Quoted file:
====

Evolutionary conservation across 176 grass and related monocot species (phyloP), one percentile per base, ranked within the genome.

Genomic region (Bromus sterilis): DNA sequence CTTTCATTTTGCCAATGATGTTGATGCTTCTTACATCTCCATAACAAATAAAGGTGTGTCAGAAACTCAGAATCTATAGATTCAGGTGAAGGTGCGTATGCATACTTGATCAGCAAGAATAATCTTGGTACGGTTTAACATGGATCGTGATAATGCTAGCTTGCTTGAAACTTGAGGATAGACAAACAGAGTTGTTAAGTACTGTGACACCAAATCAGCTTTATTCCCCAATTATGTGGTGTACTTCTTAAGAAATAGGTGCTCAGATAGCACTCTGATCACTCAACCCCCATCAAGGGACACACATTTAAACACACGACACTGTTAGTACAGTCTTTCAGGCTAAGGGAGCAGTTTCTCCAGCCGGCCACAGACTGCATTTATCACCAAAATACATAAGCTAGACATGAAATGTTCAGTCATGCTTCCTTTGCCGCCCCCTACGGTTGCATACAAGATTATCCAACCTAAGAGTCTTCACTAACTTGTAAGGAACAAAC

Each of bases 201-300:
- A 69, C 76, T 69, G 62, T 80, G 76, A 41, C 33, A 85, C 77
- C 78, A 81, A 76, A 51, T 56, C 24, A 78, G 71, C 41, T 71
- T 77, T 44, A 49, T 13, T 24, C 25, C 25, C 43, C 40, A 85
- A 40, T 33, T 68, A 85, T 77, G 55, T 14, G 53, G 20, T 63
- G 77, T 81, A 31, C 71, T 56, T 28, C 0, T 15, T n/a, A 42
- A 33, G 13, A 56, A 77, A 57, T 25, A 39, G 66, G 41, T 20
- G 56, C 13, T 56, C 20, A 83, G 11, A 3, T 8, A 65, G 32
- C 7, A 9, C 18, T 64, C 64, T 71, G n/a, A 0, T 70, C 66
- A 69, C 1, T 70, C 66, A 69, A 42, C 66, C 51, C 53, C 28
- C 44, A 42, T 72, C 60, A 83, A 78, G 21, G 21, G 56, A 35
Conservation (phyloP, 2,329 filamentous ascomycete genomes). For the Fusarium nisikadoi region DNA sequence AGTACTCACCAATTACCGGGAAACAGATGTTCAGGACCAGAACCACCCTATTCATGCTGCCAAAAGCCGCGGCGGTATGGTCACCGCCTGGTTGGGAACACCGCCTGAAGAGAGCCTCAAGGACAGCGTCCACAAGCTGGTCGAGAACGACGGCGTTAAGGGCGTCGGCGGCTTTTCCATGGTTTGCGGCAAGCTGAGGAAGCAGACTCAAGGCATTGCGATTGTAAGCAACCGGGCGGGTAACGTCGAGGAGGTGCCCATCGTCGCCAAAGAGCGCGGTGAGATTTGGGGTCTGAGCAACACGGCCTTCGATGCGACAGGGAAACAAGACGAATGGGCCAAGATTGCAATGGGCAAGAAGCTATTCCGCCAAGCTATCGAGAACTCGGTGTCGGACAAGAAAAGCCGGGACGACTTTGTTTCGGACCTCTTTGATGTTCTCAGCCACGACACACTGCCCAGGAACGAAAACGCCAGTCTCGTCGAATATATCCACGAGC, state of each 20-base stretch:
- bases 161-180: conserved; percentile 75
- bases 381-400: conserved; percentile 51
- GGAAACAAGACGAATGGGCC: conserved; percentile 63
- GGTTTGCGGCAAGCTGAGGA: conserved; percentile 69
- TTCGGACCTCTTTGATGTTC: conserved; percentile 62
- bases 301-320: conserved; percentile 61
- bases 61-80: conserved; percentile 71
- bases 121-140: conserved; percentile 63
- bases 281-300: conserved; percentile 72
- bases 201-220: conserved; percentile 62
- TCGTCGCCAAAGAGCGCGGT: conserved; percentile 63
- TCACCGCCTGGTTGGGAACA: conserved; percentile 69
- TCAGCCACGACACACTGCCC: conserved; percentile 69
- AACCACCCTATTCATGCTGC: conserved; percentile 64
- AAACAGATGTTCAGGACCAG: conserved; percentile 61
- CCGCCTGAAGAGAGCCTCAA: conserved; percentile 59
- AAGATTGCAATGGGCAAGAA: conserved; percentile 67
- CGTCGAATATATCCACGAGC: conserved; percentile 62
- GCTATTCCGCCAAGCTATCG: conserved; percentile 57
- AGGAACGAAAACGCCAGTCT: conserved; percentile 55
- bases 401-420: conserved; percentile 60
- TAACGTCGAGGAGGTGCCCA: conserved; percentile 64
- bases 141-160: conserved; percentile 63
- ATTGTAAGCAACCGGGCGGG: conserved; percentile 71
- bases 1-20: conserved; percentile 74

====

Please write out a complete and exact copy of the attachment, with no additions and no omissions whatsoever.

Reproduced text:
Evolutionary conservation across 176 grass and related monocot species (phyloP), one percentile per base, ranked within the genome.

Genomic region (Bromus sterilis): DNA sequence CTTTCATTTTGCCAATGATGTTGATGCTTCTTACATCTCCATAACAAATAAAGGTGTGTCAGAAACTCAGAATCTATAGATTCAGGTGAAGGTGCGTATGCATACTTGATCAGCAAGAATAATCTTGGTACGGTTTAACATGGATCGTGATAATGCTAGCTTGCTTGAAACTTGAGGATAGACAAACAGAGTTGTTAAGTACTGTGACACCAAATCAGCTTTATTCCCCAATTATGTGGTGTACTTCTTAAGAAATAGGTGCTCAGATAGCACTCTGATCACTCAACCCCCATCAAGGGACACACATTTAAACACACGACACTGTTAGTACAGTCTTTCAGGCTAAGGGAGCAGTTTCTCCAGCCGGCCACAGACTGCATTTATCACCAAAATACATAAGCTAGACATGAAATGTTCAGTCATGCTTCCTTTGCCGCCCCCTACGGTTGCATACAAGATTATCCAACCTAAGAGTCTTCACTAACTTGTAAGGAACAAAC

Each of bases 201-300:
- A 69, C 76, T 69, G 62, T 80, G 76, A 41, C 33, A 85, C 77
- C 78, A 81, A 76, A 51, T 56, C 24, A 78, G 71, C 41, T 71
- T 77, T 44, A 49, T 13, T 24, C 25, C 25, C 43, C 40, A 85
- A 40, T 33, T 68, A 85, T 77, G 55, T 14, G 53, G 20, T 63
- G 77, T 81, A 31, C 71, T 56, T 28, C 0, T 15, T n/a, A 42
- A 33, G 13, A 56, A 77, A 57, T 25, A 39, G 66, G 41, T 20
- G 56, C 13, T 56, C 20, A 83, G 11, A 3, T 8, A 65, G 32
- C 7, A 9, C 18, T 64, C 64, T 71, G n/a, A 0, T 70, C 66
- A 69, C 1, T 70, C 66, A 69, A 42, C 66, C 51, C 53, C 28
- C 44, A 42, T 72, C 60, A 83, A 78, G 21, G 21, G 56, A 35
Conservation (phyloP, 2,329 filamentous ascomycete genomes). For the Fusarium nisikadoi region DNA sequence AGTACTCACCAATTACCGGGAAACAGATGTTCAGGACCAGAACCACCCTATTCATGCTGCCAAAAGCCGCGGCGGTATGGTCACCGCCTGGTTGGGAACACCGCCTGAAGAGAGCCTCAAGGACAGCGTCCACAAGCTGGTCGAGAACGACGGCGTTAAGGGCGTCGGCGGCTTTTCCATGGTTTGCGGCAAGCTGAGGAAGCAGACTCAAGGCATTGCGATTGTAAGCAACCGGGCGGGTAACGTCGAGGAGGTGCCCATCGTCGCCAAAGAGCGCGGTGAGATTTGGGGTCTGAGCAACACGGCCTTCGATGCGACAGGGAAACAAGACGAATGGGCCAAGATTGCAATGGGCAAGAAGCTATTCCGCCAAGCTATCGAGAACTCGGTGTCGGACAAGAAAAGCCGGGACGACTTTGTTTCGGACCTCTTTGATGTTCTCAGCCACGACACACTGCCCAGGAACGAAAACGCCAGTCTCGTCGAATATATCCACGAGC, state of each 20-base stretch:
- bases 161-180: conserved; percentile 75
- bases 381-400: conserved; percentile 51
- GGAAACAAGACGAATGGGCC: conserved; percentile 63
- GGTTTGCGGCAAGCTGAGGA: conserved; percentile 69
- TTCGGACCTCTTTGATGTTC: conserved; percentile 62
- bases 301-320: conserved; percentile 61
- bases 61-80: conserved; percentile 71
- bases 121-140: conserved; percentile 63
- bases 281-300: conserved; percentile 72
- bases 201-220: conserved; percentile 62
- TCGTCGCCAAAGAGCGCGGT: conserved; percentile 63
- TCACCGCCTGGTTGGGAACA: conserved; percentile 69
- TCAGCCACGACACACTGCCC: conserved; percentile 69
- AACCACCCTATTCATGCTGC: conserved; percentile 64
- AAACAGATGTTCAGGACCAG: conserved; percentile 61
- CCGCCTGAAGAGAGCCTCAA: conserved; percentile 59
- AAGATTGCAATGGGCAAGAA: conserved; percentile 67
- CGTCGAATATATCCACGAGC: conserved; percentile 62
- GCTATTCCGCCAAGCTATCG: conserved; percentile 57
- AGGAACGAAAACGCCAGTCT: conserved; percentile 55
- bases 401-420: conserved; percentile 60
- TAACGTCGAGGAGGTGCCCA: conserved; percentile 64
- bases 141-160: conserved; percentile 63
- ATTGTAAGCAACCGGGCGGG: conserved; percentile 71
- bases 1-20: conserved; percentile 74